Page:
It turns out several Zimbabweans are making money from scrap metal. It is a typical recycling business but it seems most people are not recycling scrap metal as such. The majority simply sell the scrap metal which ideally is not the most lucrative approach. In other words, most people who are into scrap metal locally are simply scrap metal vendors. Anyways, here in shall be discussing this interesting line of business. I will be looking at how people mostly do the business and I will touch on some noteworthy talking points.

Categorization Of Scrap Metal

I am not going to go much into the technical details here. I just want to highlight the basic things you need to know about scrap metal before you get into the business. There are two broad categories of scrap metal – ferrous and non-ferrous. If a piece of scrap metal can attract a magnet then it is a ferrous metal. If it does not then the piece of scrap metal is non-ferrous. Examples of ferrous metals are iron and steel. Examples of non-ferrous metals copper, stainless steel, aluminium, and brass.

Copper is particularly very valuable but it is tricky to sell. This is because it is a key target of theft so you might end up in trouble after buying stolen goods. It is advisable to deal with copper if you are licensed. The important thing to know is which ones have a higher market value. It is the non-ferrous metals that have a higher market value. Ironically the lion’s share of scrap metal that is usually provided by people is ferrous metal. So you must bear this in mind if you ever start the scrap metal business.

Importance Of Scrap Metal

The law of the conservation of energy stipulates that energy is neither created nor lost. Essentially this means that energy cannot be destroyed – it can just be transformed from one form to another. This is a vital premise for recycling in general – what is considered waste can be reused. Scrap metal is a valuable waste product that can be recycled to make a wide range of products including the metal itself.

Just to give perspective on how important it is, here is what I recently discovered. I was chatting with someone who is into the scrap metal business. They indicated that their sole market is in South Africa.  It is because it is now hard to find scrap metal in South Africa. It seems local, recycling is not capacitated well enough which is why we can somehow export lots of scrap metal.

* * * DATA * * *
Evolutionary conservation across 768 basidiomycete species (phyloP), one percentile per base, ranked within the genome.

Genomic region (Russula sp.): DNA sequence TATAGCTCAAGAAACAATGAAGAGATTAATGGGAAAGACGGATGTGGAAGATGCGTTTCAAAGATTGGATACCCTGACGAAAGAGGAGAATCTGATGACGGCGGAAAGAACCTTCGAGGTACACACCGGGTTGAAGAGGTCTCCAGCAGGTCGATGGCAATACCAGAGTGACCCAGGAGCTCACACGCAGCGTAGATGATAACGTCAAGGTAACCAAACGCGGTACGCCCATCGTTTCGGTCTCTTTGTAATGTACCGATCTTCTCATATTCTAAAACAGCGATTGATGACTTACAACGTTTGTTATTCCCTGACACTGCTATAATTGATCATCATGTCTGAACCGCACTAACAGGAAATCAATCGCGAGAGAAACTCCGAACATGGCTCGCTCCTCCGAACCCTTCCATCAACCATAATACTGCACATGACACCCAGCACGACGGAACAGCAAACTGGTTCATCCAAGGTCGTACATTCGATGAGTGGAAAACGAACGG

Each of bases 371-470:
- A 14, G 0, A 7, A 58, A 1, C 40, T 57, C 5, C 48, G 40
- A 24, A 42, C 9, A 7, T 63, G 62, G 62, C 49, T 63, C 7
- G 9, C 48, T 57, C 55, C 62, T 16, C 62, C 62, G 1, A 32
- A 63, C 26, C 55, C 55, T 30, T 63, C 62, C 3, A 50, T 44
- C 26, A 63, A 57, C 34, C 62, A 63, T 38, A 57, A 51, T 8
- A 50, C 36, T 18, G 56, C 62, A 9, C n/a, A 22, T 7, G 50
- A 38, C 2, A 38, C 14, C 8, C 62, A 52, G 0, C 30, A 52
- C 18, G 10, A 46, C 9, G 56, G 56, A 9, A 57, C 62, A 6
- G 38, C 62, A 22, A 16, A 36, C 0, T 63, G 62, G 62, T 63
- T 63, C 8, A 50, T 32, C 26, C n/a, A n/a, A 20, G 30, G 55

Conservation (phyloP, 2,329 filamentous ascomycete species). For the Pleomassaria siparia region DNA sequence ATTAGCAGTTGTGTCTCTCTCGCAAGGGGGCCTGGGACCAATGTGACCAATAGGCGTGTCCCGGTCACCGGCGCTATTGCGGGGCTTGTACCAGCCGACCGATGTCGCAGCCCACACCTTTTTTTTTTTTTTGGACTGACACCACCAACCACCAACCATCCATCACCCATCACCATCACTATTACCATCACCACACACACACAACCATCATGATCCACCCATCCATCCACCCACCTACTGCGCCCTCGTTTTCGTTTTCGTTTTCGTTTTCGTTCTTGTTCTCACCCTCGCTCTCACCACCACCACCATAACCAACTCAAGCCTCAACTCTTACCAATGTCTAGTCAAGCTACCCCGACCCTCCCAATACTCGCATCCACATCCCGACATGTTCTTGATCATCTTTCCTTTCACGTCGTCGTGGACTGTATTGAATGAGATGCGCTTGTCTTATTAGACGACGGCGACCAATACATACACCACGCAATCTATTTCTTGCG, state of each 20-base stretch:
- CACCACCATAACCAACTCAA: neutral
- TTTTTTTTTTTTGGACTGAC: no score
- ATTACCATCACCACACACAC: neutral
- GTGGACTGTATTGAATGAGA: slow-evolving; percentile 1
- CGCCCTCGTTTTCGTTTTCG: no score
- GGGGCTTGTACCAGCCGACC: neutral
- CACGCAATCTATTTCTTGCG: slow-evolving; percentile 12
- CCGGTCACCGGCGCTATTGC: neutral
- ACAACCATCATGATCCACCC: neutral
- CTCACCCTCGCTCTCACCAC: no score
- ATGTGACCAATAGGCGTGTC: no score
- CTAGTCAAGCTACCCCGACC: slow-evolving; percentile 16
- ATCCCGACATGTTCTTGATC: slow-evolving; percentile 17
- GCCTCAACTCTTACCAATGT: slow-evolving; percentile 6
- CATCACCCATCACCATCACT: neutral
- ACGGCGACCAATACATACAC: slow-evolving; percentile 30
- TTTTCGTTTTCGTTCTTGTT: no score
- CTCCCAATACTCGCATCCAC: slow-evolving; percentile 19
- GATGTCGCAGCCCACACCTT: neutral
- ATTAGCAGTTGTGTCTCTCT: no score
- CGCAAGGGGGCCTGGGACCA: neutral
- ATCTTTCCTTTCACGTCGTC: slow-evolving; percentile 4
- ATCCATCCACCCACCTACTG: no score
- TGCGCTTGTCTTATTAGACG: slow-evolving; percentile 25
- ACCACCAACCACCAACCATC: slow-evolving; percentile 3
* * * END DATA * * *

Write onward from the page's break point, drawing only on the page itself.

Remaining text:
It is worth mentioning though that local steel manufacturers once complained about the continued export of scrap metal to South Africa. They even proposed that the export of scrap be banned – it has been a heavily contentious issue for a while now. They were failing to meet their targets due to a lack of adequate scrap metal. I will briefly touch on this dynamic a little later.

How The Business Is Conducted In Zimbabwe

There are those (like the one I spoke to) who buy scrap metal from anyone willing. They then sort it and load it into trucks and send them to South Africa. It is a line of business that requires lots of capital if you are looking to buy and then export. You would need general hands to help you and of course the money to pay when people come to you with their scrap metal. You will require money to hire trucks to transport the scrap metal from here to South Africa. This is one approach where you will run it solely or in partnership with other people.

The second approach entails being an agent of sorts. You will be bankrolled by a financier to buy scrap metal from people. The business model is simple – you earn a percentage of the sales you realize. Some of the people using this business model operate as agents of Chinese individuals or corporates. This is somewhat easier in that you do not have to stress about putting together money and all. However, I feel you can make more from the business doing it yourself.

Let Us Look At Some Math…

In Zimbabwe, some people who buy scrap metal for later resale can pay roughly US$100 per tonne. This is why so many people are now making a living from selling their scrap metal. I will throw in some more numbers so that you get a feel of the business prospects of scrap metal. In South Africa, scrap metal prices average the following, aluminium (R17/kg), brass (R37/kg), Copper (R57/kg), Iron (R12/kg), and Steel (R40/kg).

Competitive Pricing Is The Answer To The Export ‘Problem’

Earlier I spoke of the issue of Zimbabwean steelmakers lobbying for the banning of scrap metal exports. I think that is coming from a space of an apparent problem but banning is not a solution. Business is always about sustainable profitability. The reason people are mopping up scrap metal locally and exporting it to South Africa is that that is the most profitable avenue. If Zimbabwean steelmakers want to abate scrap metal exports they should offer a more competitive alternative. For what is worth, exporting the scrap metal is no easy feat and people would prefer to sell locally if it is most profitable.

The details I have discussed herein should help form a basis for understanding what the scrap metal business is all about. I would encourage you to do further research, preferably by engaging those already in the business. From what I have gathered so far there is lots of money to be made in this line of business.